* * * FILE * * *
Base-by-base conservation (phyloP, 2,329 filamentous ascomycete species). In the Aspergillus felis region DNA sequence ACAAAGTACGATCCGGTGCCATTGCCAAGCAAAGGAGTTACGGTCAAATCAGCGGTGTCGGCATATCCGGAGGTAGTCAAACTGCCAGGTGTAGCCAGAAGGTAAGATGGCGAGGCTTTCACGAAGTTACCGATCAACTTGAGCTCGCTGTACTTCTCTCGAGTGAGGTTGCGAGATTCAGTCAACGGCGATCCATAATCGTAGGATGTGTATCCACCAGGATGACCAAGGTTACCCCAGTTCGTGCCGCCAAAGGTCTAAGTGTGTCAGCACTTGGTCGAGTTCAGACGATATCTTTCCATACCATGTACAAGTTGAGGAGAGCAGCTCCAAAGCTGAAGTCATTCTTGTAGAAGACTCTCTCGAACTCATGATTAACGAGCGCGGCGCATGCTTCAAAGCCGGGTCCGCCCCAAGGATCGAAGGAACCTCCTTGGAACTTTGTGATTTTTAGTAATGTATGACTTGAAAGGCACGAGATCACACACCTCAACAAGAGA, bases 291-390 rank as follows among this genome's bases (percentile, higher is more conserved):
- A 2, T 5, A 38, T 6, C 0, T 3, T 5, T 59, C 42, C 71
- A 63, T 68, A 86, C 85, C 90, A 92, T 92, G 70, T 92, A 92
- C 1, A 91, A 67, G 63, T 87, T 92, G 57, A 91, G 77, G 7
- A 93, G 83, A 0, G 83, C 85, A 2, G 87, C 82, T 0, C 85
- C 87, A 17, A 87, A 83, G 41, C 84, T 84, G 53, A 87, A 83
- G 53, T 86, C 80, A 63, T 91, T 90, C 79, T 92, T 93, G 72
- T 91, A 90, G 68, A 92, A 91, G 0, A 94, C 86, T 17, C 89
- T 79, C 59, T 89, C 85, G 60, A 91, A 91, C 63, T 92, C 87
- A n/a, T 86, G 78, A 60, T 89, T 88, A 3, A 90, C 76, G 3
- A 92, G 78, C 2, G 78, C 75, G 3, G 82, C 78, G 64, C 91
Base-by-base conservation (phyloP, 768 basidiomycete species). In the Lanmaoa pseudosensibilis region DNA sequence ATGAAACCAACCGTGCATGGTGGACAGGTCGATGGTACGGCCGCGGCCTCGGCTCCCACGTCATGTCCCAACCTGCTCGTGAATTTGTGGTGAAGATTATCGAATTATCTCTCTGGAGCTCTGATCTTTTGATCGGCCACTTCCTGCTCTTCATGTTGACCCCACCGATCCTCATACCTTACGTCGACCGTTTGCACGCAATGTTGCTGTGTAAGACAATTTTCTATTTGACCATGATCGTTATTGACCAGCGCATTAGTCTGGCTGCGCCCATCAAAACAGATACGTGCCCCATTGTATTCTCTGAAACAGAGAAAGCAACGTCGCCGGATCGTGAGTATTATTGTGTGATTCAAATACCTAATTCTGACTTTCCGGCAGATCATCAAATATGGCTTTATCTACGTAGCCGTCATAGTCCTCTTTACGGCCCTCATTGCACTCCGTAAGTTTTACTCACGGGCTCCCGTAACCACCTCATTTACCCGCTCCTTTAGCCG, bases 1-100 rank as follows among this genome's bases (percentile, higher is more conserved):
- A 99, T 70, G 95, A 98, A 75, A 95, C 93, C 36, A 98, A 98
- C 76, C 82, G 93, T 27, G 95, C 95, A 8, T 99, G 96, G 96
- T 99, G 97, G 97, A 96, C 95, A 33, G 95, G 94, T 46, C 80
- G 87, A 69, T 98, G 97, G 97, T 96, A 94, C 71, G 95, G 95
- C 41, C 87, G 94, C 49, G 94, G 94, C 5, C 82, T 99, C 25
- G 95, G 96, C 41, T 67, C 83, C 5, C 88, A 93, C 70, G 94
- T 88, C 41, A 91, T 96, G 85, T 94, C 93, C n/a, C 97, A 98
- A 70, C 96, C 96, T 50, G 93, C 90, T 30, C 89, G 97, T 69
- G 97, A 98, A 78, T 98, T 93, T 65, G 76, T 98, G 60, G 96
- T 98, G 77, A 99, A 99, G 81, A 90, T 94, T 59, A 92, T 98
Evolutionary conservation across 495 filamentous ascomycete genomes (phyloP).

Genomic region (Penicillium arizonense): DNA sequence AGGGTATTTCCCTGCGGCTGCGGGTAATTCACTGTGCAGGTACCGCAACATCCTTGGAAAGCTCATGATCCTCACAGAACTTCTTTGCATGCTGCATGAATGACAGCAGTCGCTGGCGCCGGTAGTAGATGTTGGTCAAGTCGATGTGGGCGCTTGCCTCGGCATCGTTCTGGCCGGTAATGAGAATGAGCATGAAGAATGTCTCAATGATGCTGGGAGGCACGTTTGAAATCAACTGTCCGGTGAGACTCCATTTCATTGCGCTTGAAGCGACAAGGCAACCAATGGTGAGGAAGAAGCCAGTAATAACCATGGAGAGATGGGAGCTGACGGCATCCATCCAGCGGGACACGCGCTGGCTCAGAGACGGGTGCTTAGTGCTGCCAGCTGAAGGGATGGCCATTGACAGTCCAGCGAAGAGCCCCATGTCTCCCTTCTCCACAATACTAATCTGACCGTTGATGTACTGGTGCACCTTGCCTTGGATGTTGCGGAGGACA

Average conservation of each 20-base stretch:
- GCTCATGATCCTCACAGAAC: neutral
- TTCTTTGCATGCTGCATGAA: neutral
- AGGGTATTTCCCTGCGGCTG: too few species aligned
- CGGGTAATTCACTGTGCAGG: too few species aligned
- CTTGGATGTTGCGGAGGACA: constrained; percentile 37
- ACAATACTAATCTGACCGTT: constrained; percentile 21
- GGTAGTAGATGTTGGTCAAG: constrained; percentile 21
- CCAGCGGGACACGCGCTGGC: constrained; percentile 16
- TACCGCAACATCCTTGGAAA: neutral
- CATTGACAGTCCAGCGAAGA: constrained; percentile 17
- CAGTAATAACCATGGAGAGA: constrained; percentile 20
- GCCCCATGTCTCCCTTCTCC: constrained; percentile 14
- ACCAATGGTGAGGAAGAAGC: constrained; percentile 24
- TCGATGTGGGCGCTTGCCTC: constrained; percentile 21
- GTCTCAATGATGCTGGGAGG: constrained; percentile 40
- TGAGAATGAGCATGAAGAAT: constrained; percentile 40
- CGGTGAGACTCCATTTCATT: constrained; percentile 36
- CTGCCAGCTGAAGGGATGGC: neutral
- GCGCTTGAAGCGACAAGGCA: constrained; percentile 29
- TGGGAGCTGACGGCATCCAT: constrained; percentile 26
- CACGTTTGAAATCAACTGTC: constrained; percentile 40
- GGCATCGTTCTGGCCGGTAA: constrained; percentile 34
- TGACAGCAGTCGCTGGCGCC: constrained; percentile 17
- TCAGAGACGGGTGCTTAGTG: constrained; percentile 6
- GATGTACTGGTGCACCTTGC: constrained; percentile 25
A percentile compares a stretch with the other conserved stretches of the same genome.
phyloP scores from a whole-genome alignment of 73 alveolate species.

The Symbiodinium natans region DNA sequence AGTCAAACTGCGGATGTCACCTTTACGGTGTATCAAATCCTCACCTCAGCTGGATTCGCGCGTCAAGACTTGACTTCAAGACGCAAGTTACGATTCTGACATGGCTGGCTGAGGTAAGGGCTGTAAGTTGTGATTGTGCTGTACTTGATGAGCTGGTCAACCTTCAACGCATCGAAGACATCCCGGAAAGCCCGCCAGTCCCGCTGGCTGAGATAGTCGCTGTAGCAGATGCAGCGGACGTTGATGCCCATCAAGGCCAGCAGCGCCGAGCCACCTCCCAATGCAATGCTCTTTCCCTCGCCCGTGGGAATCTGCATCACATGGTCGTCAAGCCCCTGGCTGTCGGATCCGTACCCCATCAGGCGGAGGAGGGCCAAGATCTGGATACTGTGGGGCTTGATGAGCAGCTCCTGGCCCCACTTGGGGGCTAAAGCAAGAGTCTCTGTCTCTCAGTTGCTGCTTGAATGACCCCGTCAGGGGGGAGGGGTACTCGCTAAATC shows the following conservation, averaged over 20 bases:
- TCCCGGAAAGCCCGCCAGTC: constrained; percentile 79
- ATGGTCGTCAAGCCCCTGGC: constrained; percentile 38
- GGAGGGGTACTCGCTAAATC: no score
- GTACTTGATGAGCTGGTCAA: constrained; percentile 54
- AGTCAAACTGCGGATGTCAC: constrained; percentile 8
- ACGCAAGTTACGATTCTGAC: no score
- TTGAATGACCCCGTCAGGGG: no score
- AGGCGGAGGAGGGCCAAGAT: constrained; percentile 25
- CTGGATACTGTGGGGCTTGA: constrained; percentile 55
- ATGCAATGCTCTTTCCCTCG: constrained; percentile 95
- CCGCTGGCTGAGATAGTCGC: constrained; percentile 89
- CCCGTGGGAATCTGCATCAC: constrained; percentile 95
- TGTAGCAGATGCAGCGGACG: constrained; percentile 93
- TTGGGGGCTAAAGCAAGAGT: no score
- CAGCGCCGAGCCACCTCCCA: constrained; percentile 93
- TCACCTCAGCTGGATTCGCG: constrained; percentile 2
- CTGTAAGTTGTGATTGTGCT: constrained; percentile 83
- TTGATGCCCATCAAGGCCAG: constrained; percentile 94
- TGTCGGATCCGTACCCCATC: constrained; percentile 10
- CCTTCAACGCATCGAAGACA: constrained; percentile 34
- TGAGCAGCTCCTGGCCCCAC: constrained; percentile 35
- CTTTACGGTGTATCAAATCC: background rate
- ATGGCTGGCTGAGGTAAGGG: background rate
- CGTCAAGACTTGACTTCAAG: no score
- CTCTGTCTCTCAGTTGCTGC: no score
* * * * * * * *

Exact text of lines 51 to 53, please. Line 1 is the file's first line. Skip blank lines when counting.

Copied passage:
A percentile compares a stretch with the other conserved stretches of the same genome.
phyloP scores from a whole-genome alignment of 73 alveolate species.

The Symbiodinium natans region DNA sequence AGTCAAACTGCGGATGTCACCTTTACGGTGTATCAAATCCTCACCTCAGCTGGATTCGCGCGTCAAGACTTGACTTCAAGACGCAAGTTACGATTCTGACATGGCTGGCTGAGGTAAGGGCTGTAAGTTGTGATTGTGCTGTACTTGATGAGCTGGTCAACCTTCAACGCATCGAAGACATCCCGGAAAGCCCGCCAGTCCCGCTGGCTGAGATAGTCGCTGTAGCAGATGCAGCGGACGTTGATGCCCATCAAGGCCAGCAGCGCCGAGCCACCTCCCAATGCAATGCTCTTTCCCTCGCCCGTGGGAATCTGCATCACATGGTCGTCAAGCCCCTGGCTGTCGGATCCGTACCCCATCAGGCGGAGGAGGGCCAAGATCTGGATACTGTGGGGCTTGATGAGCAGCTCCTGGCCCCACTTGGGGGCTAAAGCAAGAGTCTCTGTCTCTCAGTTGCTGCTTGAATGACCCCGTCAGGGGGGAGGGGTACTCGCTAAATC shows the following conservation, averaged over 20 bases: